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Home Appliances

Home Appliances

Real estate slowdown meets COVID lockdown

Premiumization and penetration drive revenue

The home appliance category rose 15 percent in value in part because of premiumization, with unit price increases offsetting the sluggish sales resulting from slower housing turnover and the impact of the COVID-19 lockdown.

Home appliance brands developed new strategies for selling bundles of products, improving penetration in lower tier markets and expanding overseas, where brands both operated as OEMs and invested in brand building. To satisfy Chinese consumers desire for new products, the Chinese brands work at a faster product cycle than some overseas competitors.

Sales and profits varied by sector during 2019, with air conditioners and refrigerators performing relatively well, as reported by the China Household Electrical Appliances Association. In early 2020, the COVID-19 lockdown curtailed sales of major appliances requiring installation, but demand from people cooking while quarantined at home drove sales for small kitchen appliances.

The lockdown also accelerated the growth of online, with online retail driving over 50 percent of home appliance sales for the first time, according to CHEAA. Home appliance manufacturers continued to adjust to channel changes and improve both their online and offline presence.

By April, when China’s economy reopened, more consumers returned but with revised priorities. Chastened by the pandemic, they sought refrigerators features that kept food fresh and protected from bacteria. Washing machines with bacterial functions also became popular.


Along with the interest in smart appliances, another trend driving home appliance sales is the growth of lower-tier cities. And with the rise of young people deferring marriage and living alone, the home appliances brands are developing communications and products for the expanding singles market, including smaller appliances for singles’ households.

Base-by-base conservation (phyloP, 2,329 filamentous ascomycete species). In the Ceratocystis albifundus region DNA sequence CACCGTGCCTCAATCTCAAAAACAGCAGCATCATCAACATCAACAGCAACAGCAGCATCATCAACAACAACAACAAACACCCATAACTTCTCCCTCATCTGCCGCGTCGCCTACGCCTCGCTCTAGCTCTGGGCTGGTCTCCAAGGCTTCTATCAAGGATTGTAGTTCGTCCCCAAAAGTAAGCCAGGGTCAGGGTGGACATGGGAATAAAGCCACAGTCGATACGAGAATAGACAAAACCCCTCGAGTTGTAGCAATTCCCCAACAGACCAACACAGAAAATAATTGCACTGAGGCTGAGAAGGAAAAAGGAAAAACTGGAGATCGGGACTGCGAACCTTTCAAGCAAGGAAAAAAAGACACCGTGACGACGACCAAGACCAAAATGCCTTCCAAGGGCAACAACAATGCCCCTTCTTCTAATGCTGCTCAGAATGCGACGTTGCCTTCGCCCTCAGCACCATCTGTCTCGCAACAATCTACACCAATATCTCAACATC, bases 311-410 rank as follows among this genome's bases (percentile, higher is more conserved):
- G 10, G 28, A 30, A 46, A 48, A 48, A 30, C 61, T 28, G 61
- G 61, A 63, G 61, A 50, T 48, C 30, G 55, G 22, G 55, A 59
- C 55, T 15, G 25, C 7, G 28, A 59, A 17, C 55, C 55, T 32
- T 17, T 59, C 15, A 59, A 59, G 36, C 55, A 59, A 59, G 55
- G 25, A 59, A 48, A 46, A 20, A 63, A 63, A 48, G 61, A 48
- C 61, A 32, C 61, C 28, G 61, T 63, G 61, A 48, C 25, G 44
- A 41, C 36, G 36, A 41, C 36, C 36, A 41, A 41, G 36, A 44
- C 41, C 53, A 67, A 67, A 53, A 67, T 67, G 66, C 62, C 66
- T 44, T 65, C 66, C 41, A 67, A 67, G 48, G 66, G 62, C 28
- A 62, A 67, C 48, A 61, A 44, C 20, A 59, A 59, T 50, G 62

Supor, a maker of small appliances, performed well in lower tier markets because of its physical store presence and favorable pricing. Increasing 53 percent in value, Supor benefited from the COVID lockdown surge in home cooking and was one of the BrandZ™ China ranking’s Top 10 Risers. The slowdown in the real estate market in upper tier markets impacted the sales of Robam, another maker of small appliances.

Midea launched a new premium brand called Colmo, which features a range of stylish, AI-empowered appliances, including air conditioners and washing machines. International expansion has also increased in importance for Midea, both for OEM products and brand building opportunities. Gree, the leader in air conditioning, expanded its mix and drove online sales by extending deep discounts after Singles’ Day.

The BrandZ™ home appliances category contracted from six brands a years ago to these four brands—Midea, Gree, Supor, and Robam—because one brand dropped out, and BrandZ™ now ranks Haier in the new IoT ecosystem category.